Blog on Writing

Writing When Life Gets Crazy by Jack Popjes

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Shortly after I agreed to write this blog post on the topic "Writing When Life Gets Crazy," it did. The saying “It never rains but it pours” is apt for my life right now. I received invitations to speak at 7 events taking place within 18 days. Our chronically ill youngest daughter took a turn for the worse and needed rides to multiple medical appointments. A vehicle her family and we often share was down for major repairs. And to make it “a perfect storm,” my five-month-old laptop started giving trouble and was sent away to have its hard drive replaced. I’m writing this on a loaner laptop, trying to do without email for several weeks, muddling through back-up files of speaking notes and half-written blog posts. (more…)

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Writing When Life Gets Crazy by Pamela Mytroen


When isn’t life crazy? Job, family responsibilities, and news events crash against us like the wind batting and shaking our homes. If that’s not enough, then the media whispers ceaselessly around the cracks of our windows, letting us know that we are not beautiful, wealthy, or powerful enough. And yet we must take time to write through these storms. How? (more…)

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Nothing is Wasted by Violet Nesdoly


For most of us writers, working demands a certain amount of predictability and solitude. But life doesn’t always deliver that. Sometimes it gets crazy. Then the question becomes this: Do we continue to write or do we drop the pen and surrender to circumstances? To begin to answer these questions, let’s look at some of the things that might hinder our writing. I can think of at least two types of interruptions that can mess with a writing routine: planned and unplanned. Planned interruptions include things like Christmas, summer vacation, weddings, elective surgery, house renovations, and moves. Unplanned interruptions could be car accidents, personal illness, illness or death of a spouse, needy family members, or natural disasters like floods or fires. The way we maintain our writing practice through these two types of interruptions is slightly different, at least that has been my experience. (more…)

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12 Ways to Carve Out Writing Time by Steph Beth Nickel

Carving Tools

Sometimes life gets crazy busy. I know. I know. That’s an understatement. However . . . If we’re going to actually write (and not just dream about “someday”), we have to carve out some time. Here are a dozen suggestions on how to do so: (more…)

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Add Colour to Your Writing by Janice L. Dick

Crayons 2

When my son arrived in Lima, Peru, while on a mission trip some years ago, he was struck by the riot of colour in the city. His email said, “It looked like a kid had gone crazy with a box of crayons.” Without naming any colours, he had created a picture of the scene I will never forget. How can we add colour to our writing so it lives in the minds of our readers? (more…)

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Colour Me Gracious by Brenda J. Wood

kindness small

Writers' groups and their goals are as varied as the words on a page. They range from the tender and all-forgiving to the meanest criticism in the world. I’ve been a member of both types of groups and I definitely prefer the kinder kind. Unfortunately, some people thrive on shredding your work to pieces because "their type of writing is right," and therefore, yours cannot possibly be. Many a writer will tell you that harsh criticism stilled their words for months on end. Of course we should speak the truth with love but never with underlying vicious motives. Dare we ask ourselves how kind we are to other scribblers? (more…)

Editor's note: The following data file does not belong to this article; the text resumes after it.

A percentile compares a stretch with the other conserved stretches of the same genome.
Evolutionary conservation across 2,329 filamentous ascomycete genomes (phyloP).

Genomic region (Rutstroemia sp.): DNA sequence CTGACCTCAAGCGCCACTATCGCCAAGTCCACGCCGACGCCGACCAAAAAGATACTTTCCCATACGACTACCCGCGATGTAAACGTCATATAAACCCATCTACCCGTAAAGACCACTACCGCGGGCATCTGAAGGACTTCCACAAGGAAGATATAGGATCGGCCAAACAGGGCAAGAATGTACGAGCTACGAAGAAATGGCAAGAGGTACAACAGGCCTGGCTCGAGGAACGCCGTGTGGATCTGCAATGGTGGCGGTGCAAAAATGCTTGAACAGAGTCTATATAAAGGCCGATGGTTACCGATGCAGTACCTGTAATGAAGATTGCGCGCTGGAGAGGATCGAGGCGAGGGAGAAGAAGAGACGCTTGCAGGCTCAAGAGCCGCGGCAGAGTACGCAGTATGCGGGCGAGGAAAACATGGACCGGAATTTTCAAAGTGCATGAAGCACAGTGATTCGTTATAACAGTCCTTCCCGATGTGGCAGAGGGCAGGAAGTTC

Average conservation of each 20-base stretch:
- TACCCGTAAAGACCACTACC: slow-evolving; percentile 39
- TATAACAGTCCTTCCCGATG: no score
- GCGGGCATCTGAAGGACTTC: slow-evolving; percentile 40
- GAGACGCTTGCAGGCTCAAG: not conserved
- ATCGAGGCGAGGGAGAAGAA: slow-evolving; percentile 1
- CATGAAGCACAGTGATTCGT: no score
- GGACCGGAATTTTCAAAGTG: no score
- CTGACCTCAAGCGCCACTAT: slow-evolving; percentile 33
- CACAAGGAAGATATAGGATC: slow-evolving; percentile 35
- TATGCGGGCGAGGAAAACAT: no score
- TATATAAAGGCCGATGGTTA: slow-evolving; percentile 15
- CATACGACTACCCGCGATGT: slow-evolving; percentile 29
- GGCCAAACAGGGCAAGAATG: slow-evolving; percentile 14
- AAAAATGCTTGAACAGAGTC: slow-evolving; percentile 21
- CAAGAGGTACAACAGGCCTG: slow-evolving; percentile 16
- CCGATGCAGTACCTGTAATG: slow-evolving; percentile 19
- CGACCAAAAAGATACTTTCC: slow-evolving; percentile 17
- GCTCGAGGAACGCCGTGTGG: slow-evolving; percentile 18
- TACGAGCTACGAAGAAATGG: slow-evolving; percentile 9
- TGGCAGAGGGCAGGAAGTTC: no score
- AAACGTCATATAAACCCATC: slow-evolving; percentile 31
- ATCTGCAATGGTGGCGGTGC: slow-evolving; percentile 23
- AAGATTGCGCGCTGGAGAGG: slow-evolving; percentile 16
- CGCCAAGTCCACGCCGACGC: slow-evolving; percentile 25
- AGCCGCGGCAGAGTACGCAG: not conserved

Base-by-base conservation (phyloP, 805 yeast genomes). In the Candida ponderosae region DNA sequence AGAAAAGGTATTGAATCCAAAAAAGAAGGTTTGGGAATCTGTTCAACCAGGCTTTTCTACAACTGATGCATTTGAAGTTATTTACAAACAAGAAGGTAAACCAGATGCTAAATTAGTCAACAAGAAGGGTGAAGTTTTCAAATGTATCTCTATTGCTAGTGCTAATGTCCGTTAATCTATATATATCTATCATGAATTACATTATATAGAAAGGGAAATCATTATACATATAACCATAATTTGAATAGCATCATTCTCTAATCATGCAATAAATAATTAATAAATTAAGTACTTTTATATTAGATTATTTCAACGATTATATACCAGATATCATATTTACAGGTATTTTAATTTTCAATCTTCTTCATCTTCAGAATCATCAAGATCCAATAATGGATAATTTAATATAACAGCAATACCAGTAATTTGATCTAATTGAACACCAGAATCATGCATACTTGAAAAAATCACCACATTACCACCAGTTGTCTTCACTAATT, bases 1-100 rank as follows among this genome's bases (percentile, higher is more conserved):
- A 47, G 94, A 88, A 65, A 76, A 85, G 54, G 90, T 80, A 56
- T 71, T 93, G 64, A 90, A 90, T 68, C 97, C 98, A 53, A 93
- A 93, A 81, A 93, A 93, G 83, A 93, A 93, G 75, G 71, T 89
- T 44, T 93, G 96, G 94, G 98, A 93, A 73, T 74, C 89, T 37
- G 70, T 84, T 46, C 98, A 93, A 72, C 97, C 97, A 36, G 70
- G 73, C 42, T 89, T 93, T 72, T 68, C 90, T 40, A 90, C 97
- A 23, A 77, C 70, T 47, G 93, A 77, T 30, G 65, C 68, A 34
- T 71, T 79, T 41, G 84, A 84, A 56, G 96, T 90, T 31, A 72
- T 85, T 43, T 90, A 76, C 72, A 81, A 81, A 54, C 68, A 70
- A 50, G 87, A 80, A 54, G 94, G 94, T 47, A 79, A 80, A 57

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Adding Colour—Literally by Tracy Krauss

Coloured Paper

As an artist as well as a writer, I know the importance of colour. Yet I’ve read a few manuscripts with a distinct lack of it. Rather than "fifty shades of gray," perhaps we should be looking for fifty words to express exactly what we envision. (more…)

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A Writer Who Speaks or A Speaker Who Writes? by Jack Popjes

Mic on Stage

Am I a writer who speaks, or a speaker who writes? I don’t know. What I do know is that the words I write as I tell a story for my readers are completely different from the words I use when I tell that story to a live audience. (more…)

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Adding Colour by Pamela Mytroen


The hotel room I am staying in depresses me. Shades of brown from the bedspread to the carpet and drapes and even the beige wallpaper and gold-framed art are lacking an accent colour. But what is worse, a bland monochromatic colour scheme or loud colours of every shade shouting at you? To add colour to our writing maybe we should paint it on as an accent rather than pour on the whole gallon. Writing through our five senses of smell, taste, touch, hearing, and sight adds pops of colour. (more…)

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Back in the Poetry Saddle by Violet Nesdoly

Riding on the Beach

Unless you're a poet laureate of some kind, you'll probably not get an assignment to write a poem anytime soon. Writing poetry is very much a self-initiated activity and easy to postpone till later. Even after you've taken a summer break and are fresh again, unless writing poetry is the main type of writing you do, it's easy to let that saddle gather dust. (more…)

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